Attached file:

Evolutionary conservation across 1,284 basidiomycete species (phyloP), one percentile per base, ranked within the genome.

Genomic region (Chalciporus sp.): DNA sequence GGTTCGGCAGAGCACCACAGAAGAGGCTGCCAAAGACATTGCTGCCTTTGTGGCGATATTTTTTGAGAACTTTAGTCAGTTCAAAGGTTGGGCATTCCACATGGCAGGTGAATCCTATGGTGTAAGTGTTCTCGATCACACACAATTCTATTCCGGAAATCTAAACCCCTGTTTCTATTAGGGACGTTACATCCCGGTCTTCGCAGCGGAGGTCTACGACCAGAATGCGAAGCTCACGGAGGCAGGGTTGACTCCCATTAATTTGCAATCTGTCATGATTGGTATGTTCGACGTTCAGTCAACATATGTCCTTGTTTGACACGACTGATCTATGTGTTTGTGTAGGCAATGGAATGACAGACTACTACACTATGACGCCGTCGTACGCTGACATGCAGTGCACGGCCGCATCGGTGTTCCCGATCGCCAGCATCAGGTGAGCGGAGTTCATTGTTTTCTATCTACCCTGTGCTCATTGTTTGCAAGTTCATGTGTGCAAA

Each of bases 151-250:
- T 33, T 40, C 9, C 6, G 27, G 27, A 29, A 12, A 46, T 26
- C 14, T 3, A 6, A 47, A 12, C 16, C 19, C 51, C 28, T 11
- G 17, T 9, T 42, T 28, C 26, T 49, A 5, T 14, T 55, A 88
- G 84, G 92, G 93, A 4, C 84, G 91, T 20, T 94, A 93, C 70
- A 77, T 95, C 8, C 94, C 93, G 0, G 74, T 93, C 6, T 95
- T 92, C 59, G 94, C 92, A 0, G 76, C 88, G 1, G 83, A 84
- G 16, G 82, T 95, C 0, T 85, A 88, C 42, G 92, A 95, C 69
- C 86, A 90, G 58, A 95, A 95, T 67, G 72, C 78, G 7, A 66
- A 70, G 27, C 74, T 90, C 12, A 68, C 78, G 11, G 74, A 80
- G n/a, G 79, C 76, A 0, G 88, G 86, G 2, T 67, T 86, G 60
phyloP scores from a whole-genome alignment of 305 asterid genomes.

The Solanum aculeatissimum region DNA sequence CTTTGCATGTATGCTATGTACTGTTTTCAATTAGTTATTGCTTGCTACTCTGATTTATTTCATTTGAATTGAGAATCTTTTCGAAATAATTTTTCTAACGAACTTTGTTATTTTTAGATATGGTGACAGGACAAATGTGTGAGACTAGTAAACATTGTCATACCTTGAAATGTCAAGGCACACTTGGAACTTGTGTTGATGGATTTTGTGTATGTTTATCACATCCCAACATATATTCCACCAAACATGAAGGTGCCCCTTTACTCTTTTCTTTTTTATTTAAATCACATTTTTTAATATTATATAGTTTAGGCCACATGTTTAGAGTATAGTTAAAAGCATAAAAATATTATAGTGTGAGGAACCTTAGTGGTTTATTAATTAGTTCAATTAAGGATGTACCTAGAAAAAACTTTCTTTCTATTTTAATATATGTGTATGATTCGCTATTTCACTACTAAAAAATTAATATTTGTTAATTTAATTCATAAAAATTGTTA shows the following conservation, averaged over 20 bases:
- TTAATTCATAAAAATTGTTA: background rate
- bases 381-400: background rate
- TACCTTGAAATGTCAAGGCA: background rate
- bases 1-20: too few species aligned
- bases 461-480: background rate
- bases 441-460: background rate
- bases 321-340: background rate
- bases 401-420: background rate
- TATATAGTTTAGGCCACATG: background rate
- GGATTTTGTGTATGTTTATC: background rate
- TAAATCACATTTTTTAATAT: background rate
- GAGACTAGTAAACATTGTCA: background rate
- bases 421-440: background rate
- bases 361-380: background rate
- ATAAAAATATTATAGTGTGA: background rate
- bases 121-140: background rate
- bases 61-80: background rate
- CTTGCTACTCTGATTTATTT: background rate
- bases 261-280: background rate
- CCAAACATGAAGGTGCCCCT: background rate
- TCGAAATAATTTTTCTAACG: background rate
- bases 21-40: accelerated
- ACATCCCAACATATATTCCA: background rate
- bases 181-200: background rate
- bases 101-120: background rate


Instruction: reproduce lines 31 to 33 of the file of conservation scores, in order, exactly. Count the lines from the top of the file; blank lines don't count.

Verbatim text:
- bases 121-140: background rate
- bases 61-80: background rate
- CTTGCTACTCTGATTTATTT: background rate